September 4, 2014 / 11:25 PM / 4 years ago

Scaled-back design for Eisenhower Memorial unveiled in Washington

WASHINGTON (Reuters) - Architects unveiled Frank Gehry’s scaled-down design for a national memorial to former President Dwight Eisenhower on Thursday, hoping to overcome opposition to a Washington project that has been on the drawing board at least 15 years.

The latest plan for the memorial to the 34th U.S. president and commander of Allied forces in World War Two makes what Gehry’s partner described as relatively minor changes to a plan the National Capital Planning Commission rejected in April.

“We don’t want to take a radical change in direction,” said Craig Webb. Gehry, the celebrity architect known for the Guggenheim Museum in Bilbao, Spain, and Walt Disney Concert Hall in Los Angeles, did not attend the meeting in Washington.

“I know he supports this design,” Webb said as he presented mock-ups of the new design to the commission. “He would not put something out there that he would not stand behind 100 percent.”

In rejecting the original, officials said the memorial, to be built on a site near the National Mall, would hinder views of the U.S. Capitol building. The plan was also criticized for its 80-foot-tall columns and three metal tapestries depicting scenes from Eisenhower’s childhood in Kansas.

The new design eliminated two of the tapestries and two of the 10 original columns.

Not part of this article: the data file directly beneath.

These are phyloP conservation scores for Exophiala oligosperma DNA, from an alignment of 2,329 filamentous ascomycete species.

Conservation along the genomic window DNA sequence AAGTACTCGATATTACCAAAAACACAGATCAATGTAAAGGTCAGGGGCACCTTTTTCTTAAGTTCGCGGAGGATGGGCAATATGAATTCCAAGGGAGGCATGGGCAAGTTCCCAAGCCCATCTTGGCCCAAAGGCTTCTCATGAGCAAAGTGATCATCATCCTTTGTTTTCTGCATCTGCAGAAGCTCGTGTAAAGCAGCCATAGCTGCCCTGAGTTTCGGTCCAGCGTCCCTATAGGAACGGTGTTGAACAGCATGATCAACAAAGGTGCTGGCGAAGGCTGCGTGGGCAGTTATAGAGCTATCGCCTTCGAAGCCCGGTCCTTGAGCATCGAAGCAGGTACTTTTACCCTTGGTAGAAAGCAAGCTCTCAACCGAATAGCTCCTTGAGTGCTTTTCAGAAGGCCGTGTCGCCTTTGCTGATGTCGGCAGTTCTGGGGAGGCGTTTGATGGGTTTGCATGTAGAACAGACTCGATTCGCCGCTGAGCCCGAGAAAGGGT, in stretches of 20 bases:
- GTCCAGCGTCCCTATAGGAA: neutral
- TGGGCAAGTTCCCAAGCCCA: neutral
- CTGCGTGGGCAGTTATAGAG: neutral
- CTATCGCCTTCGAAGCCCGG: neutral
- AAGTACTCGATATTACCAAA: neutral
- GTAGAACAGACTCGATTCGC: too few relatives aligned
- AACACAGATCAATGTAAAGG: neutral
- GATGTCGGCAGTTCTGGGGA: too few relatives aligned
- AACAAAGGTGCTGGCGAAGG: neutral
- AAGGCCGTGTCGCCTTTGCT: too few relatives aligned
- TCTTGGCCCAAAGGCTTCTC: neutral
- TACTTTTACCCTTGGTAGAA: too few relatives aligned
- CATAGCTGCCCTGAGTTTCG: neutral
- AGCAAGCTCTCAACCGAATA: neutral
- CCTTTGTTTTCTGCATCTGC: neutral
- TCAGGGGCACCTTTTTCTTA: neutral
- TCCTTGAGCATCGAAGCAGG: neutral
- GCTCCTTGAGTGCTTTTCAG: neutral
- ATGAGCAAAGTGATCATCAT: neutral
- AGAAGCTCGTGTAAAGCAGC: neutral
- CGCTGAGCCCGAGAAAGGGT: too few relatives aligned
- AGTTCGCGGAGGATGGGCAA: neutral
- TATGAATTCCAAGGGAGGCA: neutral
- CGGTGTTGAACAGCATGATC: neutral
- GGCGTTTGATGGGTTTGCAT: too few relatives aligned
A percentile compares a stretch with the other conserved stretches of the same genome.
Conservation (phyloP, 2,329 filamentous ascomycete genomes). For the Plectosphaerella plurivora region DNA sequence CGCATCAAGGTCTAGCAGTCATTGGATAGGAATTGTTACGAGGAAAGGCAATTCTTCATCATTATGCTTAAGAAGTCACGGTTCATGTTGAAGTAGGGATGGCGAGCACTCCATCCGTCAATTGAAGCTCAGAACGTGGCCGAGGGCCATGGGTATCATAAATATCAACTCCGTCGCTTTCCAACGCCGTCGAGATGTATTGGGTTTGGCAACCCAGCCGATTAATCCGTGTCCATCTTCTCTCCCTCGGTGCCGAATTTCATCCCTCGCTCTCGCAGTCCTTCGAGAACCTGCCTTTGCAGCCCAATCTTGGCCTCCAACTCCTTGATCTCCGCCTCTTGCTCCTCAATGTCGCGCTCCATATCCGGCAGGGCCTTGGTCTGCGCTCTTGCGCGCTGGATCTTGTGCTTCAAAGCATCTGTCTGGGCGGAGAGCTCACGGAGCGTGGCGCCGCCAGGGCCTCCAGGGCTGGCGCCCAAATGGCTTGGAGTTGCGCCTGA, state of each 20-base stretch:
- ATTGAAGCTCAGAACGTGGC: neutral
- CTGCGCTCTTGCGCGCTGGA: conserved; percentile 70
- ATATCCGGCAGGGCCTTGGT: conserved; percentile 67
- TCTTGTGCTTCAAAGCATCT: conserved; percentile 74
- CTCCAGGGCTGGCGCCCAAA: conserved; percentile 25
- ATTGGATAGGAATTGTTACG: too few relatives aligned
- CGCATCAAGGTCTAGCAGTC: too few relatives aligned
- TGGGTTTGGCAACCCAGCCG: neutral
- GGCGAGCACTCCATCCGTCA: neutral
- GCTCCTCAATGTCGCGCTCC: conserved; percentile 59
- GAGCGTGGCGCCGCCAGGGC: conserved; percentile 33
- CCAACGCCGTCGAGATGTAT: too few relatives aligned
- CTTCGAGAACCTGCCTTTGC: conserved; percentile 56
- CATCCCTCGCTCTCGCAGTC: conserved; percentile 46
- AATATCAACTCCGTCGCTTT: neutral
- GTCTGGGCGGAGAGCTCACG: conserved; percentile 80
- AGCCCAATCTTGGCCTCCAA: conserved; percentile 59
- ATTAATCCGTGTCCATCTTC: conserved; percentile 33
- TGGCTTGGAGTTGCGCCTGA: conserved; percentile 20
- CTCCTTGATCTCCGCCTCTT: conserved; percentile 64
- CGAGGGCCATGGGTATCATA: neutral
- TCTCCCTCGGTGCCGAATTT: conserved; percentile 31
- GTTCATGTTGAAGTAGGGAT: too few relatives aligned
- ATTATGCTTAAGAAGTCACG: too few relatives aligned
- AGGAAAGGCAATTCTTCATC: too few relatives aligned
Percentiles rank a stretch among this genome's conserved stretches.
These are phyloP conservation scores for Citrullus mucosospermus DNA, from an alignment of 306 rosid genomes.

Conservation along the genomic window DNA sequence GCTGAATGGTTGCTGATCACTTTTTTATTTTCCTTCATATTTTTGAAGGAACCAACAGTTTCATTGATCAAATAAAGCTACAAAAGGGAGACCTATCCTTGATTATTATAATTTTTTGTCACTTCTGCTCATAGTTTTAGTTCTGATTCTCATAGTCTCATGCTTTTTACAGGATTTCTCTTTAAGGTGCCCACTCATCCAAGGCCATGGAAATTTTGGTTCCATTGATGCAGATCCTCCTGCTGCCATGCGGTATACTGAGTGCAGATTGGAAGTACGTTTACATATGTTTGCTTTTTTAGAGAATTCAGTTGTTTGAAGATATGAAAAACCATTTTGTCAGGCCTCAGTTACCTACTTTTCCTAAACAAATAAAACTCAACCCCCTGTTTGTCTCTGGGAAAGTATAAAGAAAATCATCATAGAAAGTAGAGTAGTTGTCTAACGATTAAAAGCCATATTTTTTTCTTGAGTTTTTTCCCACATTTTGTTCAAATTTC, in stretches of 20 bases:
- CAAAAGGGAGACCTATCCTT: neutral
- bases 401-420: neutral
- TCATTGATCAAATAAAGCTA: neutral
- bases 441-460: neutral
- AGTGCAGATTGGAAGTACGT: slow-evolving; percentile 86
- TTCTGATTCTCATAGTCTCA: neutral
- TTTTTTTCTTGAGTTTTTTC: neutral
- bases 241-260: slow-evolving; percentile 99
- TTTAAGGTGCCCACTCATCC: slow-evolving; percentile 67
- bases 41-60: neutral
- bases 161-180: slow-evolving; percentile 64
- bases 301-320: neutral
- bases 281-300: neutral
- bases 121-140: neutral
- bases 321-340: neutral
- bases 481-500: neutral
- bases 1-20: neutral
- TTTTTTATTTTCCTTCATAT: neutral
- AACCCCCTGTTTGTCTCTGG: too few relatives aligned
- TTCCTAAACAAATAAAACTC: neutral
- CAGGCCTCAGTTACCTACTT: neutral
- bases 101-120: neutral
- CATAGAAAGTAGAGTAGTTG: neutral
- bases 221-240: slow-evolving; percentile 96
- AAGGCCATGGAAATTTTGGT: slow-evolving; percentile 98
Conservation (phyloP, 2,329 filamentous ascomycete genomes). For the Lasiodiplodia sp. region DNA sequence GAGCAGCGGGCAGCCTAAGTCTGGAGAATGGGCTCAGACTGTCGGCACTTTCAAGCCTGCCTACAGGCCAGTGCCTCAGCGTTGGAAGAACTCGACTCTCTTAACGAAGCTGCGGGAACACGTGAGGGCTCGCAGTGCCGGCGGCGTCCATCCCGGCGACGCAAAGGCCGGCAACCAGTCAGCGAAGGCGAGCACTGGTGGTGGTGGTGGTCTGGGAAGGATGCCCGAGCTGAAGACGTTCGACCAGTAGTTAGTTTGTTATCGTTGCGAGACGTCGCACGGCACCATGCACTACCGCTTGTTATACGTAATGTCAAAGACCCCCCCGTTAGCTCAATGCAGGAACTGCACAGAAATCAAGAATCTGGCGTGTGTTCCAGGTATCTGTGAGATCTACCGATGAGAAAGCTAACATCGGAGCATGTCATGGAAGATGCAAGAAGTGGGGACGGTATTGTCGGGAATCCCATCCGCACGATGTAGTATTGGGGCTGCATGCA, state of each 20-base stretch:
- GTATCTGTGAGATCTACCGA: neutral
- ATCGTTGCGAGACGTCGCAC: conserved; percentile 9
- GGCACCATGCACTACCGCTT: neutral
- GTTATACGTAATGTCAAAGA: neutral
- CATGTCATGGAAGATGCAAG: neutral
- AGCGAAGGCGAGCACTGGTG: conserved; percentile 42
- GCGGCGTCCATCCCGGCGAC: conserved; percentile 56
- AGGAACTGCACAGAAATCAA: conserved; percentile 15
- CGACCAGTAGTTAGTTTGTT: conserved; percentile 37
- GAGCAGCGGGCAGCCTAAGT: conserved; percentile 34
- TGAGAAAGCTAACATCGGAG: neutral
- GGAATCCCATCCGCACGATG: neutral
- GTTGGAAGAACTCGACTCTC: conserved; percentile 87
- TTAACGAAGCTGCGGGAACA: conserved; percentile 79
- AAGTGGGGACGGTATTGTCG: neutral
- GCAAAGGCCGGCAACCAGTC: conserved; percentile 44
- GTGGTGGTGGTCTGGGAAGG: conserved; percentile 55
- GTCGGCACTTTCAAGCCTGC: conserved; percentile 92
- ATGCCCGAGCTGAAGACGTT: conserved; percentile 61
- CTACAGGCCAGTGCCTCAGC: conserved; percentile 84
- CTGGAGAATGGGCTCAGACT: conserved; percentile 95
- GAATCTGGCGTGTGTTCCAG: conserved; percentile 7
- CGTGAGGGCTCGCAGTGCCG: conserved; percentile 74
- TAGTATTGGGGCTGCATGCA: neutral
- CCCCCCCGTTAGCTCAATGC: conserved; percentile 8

The project, authorized by Congress in 1999, has already cost taxpayers $41 million, according to a report released by a congressional committee in July.

The Dwight D. Eisenhower Memorial Commission picked the Gehry design in 2009, but Congress has cut off construction funds for the project two years in a row.

Most committee members who spoke on Thursday said they considered the new design an improvement.

“I’m sorry to see the side tapestries go, but I think this is an excellent compromise, which we must do,” said Mina Wright, director of planning and design for the U.S. General Services Administration.

Some critics remained adamant in their opposition.

“I will bet any amount of money – it will never get built,” said Justin Shubow, president of the National Civic Art Society, who has been an outspoken critic of Gehry’s design for the memorial. “The challenge is: How do you kill a zombie?” 

Editing by Frank McGurty and Peter Cooney

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